Russel Norman our next Minister of Finance? We should start getting used to the possibility, because it could be among the outcomes of the coalition building that follows the next general election.
Dr Norman, the Green Party co-leader and finance spokesman, made known his ambition this week, although it wasn't a matter of his demanding he be the Minister of Finance in a Labour-led coalition. Rather, this would be a negotiating matter along with the idea that ministerial posts should be allocated to other Green MPs in proportion to the numbers of seats they won.
His timing was good on two counts. First, the Trans Tasman newsletter had just scored him higher than Labour's finance spokesman, David Parker, in its annual assessment of all MPs' performance in Caucus, Cabinet, committee, the House and their electorates and the influence they bring, or are likely to bring, to bear in their various forums. Second, the latest polls show support for National and its support parties is slipping while support for a centre-left coalition of Labour and the Greens is rising.
On the basis of current polling, the Greens could lay claim to about 30 per cent of the ministerial posts in a new government (subject to the role that New Zealand First and/or other parties might play). But which jobs would they be? As one commentator observed, it's not just the number of positions but their importance that should be considered.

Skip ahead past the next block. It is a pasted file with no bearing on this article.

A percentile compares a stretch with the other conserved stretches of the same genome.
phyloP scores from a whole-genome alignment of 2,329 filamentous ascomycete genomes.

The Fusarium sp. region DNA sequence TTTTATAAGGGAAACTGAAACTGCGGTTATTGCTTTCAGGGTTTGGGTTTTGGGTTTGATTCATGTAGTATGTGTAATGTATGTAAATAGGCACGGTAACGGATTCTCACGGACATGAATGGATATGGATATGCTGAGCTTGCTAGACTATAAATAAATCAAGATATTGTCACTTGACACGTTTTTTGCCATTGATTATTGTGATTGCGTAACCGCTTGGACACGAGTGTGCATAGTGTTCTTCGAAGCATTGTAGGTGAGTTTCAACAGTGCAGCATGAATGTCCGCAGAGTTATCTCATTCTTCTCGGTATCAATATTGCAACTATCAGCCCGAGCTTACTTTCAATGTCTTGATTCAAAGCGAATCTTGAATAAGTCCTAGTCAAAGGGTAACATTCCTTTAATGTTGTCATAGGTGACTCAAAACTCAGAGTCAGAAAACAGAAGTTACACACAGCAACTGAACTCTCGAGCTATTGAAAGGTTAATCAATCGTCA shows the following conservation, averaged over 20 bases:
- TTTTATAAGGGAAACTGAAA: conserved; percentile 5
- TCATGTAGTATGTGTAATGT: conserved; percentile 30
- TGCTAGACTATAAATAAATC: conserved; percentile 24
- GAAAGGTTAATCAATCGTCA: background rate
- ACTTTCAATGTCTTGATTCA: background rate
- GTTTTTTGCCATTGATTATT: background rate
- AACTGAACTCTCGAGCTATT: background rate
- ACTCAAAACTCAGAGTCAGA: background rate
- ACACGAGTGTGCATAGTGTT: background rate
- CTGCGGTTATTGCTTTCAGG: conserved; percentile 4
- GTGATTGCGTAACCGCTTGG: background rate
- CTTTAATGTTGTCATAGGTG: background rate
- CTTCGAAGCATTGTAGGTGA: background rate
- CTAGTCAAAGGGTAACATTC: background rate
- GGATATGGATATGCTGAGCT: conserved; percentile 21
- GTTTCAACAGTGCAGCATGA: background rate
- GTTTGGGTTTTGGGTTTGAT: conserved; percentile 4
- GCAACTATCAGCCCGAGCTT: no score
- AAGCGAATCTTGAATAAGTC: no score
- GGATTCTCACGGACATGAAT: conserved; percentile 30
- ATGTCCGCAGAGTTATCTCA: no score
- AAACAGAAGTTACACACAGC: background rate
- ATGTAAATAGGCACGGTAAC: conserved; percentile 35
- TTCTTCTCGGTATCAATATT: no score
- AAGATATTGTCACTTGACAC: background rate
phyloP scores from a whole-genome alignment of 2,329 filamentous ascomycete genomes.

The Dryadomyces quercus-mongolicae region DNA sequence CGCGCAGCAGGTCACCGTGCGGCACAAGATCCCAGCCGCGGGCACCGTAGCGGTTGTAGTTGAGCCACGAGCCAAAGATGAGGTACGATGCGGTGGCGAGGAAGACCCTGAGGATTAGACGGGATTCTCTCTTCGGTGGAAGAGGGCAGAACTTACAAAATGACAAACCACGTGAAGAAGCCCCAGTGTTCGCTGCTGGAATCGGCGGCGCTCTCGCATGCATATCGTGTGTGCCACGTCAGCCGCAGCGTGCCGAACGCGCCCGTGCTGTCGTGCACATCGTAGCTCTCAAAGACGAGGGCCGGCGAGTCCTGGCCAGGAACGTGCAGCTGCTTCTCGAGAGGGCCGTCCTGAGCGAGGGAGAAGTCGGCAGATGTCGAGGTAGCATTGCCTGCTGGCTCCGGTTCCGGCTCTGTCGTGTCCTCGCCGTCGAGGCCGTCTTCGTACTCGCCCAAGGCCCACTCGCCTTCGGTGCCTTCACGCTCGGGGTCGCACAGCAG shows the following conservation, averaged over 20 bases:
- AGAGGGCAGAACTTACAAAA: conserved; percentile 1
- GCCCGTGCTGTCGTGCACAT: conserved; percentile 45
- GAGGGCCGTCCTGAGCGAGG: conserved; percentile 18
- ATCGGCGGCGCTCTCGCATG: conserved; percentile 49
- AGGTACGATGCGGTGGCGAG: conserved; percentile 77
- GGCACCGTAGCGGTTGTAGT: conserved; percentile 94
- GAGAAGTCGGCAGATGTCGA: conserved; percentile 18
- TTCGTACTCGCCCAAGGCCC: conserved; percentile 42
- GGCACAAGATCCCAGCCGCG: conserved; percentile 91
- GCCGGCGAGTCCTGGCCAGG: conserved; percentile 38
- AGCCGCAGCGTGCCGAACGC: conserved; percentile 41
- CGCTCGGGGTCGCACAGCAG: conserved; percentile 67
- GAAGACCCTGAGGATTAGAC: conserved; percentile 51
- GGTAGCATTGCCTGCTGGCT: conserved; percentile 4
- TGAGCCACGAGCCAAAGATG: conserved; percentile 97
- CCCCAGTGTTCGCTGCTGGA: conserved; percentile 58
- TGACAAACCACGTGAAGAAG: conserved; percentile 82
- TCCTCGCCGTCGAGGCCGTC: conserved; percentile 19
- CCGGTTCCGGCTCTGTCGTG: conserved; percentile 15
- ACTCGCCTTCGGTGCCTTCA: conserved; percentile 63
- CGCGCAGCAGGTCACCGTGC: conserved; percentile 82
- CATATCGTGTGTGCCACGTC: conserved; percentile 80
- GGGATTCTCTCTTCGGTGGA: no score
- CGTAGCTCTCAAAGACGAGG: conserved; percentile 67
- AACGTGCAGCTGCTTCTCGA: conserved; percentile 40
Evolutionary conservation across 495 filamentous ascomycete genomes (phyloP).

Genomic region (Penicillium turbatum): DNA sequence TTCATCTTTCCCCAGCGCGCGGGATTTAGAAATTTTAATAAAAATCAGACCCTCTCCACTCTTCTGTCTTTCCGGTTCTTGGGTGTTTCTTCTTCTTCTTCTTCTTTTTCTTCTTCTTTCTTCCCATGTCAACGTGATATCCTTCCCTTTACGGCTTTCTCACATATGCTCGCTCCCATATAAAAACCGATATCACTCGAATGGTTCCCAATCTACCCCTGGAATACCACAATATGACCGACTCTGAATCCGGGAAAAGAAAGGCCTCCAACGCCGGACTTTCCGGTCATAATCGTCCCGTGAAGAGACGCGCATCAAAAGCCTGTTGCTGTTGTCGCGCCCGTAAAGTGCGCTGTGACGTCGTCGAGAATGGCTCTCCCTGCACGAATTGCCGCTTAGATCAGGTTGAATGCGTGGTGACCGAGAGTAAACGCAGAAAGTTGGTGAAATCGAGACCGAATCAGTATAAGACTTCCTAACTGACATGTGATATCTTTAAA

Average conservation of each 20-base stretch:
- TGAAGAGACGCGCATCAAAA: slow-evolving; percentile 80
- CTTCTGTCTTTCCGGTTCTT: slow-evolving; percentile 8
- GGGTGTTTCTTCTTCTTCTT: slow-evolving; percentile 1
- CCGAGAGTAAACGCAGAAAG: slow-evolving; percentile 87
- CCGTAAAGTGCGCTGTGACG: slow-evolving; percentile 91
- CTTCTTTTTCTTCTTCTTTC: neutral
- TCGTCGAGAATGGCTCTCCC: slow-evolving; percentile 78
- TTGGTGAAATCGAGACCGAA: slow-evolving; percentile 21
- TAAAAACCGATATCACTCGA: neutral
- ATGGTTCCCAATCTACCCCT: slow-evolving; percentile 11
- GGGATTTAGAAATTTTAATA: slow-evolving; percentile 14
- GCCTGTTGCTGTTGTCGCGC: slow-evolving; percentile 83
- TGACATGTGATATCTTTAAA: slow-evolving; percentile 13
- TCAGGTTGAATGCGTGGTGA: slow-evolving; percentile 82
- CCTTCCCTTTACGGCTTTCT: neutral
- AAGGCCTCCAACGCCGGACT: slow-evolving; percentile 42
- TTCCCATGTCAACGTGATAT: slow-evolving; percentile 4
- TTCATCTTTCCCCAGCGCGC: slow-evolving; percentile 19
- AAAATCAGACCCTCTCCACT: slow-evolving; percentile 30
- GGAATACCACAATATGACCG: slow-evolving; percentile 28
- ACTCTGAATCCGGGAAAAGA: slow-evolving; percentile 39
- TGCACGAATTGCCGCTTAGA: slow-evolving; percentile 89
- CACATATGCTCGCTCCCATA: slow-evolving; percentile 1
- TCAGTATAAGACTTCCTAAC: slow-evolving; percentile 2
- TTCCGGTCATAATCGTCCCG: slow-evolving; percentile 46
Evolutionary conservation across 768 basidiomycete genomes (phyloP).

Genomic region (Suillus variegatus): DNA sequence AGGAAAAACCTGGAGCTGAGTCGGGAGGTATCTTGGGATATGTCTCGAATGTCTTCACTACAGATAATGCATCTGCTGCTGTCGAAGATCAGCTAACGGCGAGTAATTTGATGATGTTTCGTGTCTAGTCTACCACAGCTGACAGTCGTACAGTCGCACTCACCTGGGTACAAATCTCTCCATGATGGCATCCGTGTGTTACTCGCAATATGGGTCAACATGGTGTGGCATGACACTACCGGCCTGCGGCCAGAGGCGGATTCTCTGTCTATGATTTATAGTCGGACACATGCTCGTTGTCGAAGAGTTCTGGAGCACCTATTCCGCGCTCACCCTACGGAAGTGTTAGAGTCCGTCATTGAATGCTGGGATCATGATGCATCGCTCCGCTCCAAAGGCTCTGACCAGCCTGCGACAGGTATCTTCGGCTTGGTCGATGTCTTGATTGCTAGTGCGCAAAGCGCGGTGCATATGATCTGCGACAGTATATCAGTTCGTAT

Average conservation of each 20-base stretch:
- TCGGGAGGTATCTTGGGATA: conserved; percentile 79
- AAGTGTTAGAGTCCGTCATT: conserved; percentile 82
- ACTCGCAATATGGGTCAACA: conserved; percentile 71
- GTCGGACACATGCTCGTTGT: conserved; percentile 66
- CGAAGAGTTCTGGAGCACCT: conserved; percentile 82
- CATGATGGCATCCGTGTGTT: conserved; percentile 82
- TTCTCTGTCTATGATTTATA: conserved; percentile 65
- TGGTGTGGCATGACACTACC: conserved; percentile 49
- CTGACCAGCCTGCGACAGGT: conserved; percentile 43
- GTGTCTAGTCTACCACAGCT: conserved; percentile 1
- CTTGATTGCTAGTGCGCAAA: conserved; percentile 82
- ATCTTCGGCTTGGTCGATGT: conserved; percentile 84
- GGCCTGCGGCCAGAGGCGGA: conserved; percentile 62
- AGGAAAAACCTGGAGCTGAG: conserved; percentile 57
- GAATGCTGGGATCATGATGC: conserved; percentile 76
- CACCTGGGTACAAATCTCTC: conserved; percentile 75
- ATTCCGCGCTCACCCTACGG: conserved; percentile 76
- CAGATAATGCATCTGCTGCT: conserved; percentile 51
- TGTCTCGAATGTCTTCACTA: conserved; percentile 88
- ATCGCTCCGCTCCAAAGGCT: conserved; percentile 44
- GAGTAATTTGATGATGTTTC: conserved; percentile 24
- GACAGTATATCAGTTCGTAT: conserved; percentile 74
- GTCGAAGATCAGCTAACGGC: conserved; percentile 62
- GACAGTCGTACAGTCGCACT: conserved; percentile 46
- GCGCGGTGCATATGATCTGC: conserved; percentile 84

The posts being mooted by Dr Norman are social development, health, trade, the Christchurch rebuild, energy and education. These are influential posts with regard to how much money the country earns, how it is earned, how much the government spends and how and where it spends it.
Mr Shearer gave a firm "no" when asked if Dr Norman might be given the finance post. He shouldn't forget that NZ First's Winston Peters seemed an unlikely Finance Minister in the Bolger Government, but landing that job and deputy prime minister were conditions he could demand in 1996.
The compromises required in a coalition tempered NZ First's influence on policy. Anyway, if the prospect of the Greens calling the shots in economic policy-making is too scary for enough voters, Dr Norman's ministerial aspiration will never be realised.
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